Ships Bottleneck: China, Australia Ports Clogged as Coal, Iron Ore Demand Soars

0 comments

Ships Bottleneck: China, Australia Ports Clogged as Coal, Iron Ore Demand Soars

ship bottleneck
Illustration photo of an Eikon ship-tracking screen shows dry bulk ships waiting off Hay Point Australia December 15, 2017. REUTERS/Thomas White/Illustration

Reuters

By Keith Wallis SINGAPORE, Dec 20 (Reuters) – More than 300 large dry cargo ships are having to wait outside Chinese and Australian ports in a maritime traffic jam that spotlights bottlenecks in China’s huge and global commodity supply chain as demand peaks this winter.

With some vessels waiting to load coal and iron ore outside Australian ports for over a month, key charter rates have jumped to their highest in more than three years. Placed end-to-end, the total delayed fleet would stretch more than 40 miles, enough to span the English Channel from Dover to Calais and back.

As well as choking supplies to the world’s second-biggest economy, the clog is costing extra in a shipping sector operating on tight margins, just as it recovers from its worst downturn in more than three decades. Charterers of capesize ships – the largest bulk dry cargo carriers – face paying an extra $1 million per vessel, assuming a 45-day wait, according to fixture data on the Reuters Eikon terminal.

“There are some ports in east Australia that have 80 vessels anchored, which translate into 20-25 days of delay and congestion,” said Ziad Nakhleh, managing director of Greek ship owner Teo Shipping.

Shippers and brokers said the delays were typical, especially during the peak demand winter season, as bad weather including fog and strong winds in China and infrastructure issues in Australia exacerbate increased demand for vessels to satisfy China’s soaring minerals appetite.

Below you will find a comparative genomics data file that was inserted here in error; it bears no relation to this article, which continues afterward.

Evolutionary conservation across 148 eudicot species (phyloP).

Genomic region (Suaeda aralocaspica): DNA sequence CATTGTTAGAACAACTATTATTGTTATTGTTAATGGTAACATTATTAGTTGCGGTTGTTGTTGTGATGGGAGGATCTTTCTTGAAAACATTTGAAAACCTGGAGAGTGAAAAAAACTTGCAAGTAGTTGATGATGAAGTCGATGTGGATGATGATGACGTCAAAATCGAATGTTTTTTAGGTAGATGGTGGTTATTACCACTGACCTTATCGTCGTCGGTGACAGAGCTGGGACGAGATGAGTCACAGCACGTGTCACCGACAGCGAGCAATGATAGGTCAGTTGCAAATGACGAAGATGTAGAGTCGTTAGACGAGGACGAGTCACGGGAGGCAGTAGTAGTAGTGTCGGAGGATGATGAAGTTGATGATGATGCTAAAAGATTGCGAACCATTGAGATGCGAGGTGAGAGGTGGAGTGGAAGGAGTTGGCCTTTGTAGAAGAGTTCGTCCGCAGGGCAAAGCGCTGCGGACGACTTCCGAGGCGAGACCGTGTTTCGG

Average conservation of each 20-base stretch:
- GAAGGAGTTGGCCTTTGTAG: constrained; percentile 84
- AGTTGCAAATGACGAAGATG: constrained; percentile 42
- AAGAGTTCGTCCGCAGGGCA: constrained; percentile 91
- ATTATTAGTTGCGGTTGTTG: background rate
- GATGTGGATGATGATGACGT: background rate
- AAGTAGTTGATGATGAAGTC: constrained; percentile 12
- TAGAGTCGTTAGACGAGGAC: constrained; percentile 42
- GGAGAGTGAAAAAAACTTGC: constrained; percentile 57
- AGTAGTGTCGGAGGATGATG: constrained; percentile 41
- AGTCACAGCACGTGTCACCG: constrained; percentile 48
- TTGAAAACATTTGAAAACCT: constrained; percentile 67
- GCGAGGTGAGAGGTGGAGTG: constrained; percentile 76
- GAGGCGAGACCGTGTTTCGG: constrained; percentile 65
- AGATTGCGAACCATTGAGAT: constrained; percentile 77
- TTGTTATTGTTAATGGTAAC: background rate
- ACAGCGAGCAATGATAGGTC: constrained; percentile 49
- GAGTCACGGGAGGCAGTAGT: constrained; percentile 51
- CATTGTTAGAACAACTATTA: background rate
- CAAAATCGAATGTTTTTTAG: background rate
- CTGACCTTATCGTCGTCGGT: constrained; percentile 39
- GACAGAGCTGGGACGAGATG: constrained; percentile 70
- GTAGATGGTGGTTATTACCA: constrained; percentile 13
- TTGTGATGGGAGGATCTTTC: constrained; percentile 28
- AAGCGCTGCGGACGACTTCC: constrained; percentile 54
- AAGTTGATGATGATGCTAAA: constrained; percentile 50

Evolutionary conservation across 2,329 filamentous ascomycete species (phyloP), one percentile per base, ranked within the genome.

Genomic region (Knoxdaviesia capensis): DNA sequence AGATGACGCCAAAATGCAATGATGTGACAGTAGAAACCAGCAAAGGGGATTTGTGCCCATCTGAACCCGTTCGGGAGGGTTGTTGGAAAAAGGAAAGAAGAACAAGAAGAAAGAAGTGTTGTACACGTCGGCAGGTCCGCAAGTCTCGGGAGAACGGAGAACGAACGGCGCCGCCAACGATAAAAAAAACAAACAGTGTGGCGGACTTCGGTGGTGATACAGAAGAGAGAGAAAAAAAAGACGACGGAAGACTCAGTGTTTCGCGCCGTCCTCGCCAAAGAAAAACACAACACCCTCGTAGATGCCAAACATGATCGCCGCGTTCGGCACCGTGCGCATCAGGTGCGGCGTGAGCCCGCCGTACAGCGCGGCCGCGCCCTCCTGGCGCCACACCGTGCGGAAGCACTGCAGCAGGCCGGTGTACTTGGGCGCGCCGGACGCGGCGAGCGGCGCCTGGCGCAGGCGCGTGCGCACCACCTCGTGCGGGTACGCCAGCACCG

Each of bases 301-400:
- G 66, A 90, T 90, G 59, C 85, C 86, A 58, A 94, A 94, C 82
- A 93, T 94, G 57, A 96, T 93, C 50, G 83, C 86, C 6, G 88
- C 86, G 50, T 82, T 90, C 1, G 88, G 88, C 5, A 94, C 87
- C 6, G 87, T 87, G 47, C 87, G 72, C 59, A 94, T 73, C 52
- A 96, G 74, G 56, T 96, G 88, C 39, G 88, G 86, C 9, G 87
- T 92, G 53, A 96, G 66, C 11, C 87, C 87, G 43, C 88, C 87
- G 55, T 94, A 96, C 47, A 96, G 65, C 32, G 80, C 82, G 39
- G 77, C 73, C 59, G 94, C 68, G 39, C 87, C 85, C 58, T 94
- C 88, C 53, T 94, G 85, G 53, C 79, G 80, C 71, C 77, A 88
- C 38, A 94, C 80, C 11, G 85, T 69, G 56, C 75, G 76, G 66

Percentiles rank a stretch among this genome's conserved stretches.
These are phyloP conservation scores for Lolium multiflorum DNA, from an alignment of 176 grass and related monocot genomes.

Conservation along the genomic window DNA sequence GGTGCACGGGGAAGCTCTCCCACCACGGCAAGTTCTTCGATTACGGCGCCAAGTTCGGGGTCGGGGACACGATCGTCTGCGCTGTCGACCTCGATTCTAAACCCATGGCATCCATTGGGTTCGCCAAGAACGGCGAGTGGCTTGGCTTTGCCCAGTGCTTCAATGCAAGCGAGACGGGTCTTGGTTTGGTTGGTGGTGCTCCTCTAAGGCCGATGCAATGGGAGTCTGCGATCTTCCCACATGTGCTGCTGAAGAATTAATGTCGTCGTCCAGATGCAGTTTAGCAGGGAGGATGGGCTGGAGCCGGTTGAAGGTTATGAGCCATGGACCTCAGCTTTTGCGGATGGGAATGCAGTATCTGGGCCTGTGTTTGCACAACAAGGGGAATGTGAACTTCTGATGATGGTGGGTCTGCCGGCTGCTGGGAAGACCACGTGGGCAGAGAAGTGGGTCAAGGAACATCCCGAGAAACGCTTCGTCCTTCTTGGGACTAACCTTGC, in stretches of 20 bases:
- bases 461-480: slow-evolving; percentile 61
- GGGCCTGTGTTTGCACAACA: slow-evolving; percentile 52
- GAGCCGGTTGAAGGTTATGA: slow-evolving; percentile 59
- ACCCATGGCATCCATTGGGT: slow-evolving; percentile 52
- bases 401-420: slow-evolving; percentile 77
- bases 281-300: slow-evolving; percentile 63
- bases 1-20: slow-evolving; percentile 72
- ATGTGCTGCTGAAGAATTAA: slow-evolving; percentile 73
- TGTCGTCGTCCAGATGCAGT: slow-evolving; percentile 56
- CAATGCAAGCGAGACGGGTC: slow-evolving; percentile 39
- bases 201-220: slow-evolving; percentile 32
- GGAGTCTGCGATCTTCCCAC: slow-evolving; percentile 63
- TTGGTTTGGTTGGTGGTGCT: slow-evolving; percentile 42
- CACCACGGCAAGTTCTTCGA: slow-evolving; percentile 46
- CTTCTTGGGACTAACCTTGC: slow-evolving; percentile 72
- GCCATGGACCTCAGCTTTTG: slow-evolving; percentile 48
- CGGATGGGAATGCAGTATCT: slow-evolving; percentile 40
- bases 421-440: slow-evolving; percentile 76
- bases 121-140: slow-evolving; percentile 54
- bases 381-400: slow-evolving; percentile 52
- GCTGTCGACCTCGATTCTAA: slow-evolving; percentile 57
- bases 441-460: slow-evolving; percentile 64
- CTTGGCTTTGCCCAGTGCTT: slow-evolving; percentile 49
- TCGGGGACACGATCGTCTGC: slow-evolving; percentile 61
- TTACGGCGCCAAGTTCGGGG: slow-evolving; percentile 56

Australian ports affected include Queensland export terminals at Hay Point and Dalrymple Bay, where there are 76 capesize and panamax vessels – named for being the largest size than can navigate the Panama Canal – waiting to load, according shipping data in Thomson Reuters Eikon.

At Dalrymple Bay, the 93,296 deadweight tonne (DWT) panamax ship Piavia arrived to load coal on Nov. 4. But loading only started on Dec. 17.

“It must be congestion. I don’t think it’s normal to wait six weeks,” said Nicolaus Bunnemann, joint managing director of the ship’s German owner, Atlantic Lloyd.

Delays at Hay Point and Dalrymple Bay were caused by a combination of port maintenance and the ongoing impact and disruption caused by Cyclone Debbie in March, said Ian Macfarlane, chief executive of the Queensland Resources Council.

“It’s business as usual off Hay Point but we’re still seeing queues for Dalrymple, however it’s declining steadily and we’re expecting a return to normal sometime in January,” Macfarlane told Reuters.

PORTS CLOSED

Once finally loaded, most ships will head to China, where some vessels have already waited over two weeks to unload, according to shipping data.

“There have been several incidents where ports in China have been closed for two or three days at a time,” one Singapore-based capesize ship broker told Reuters. “Changjiangkou (or CJK, the anchorage outside Zhoushan-Ningbo) and Bayuquan were all closed at one stage, although CJK was the worst affected.”

Ship owners with ships stuck in the maritime traffic jam miss out twice around: they are unable to hire out their vessels at the higher rates the congestion has caused.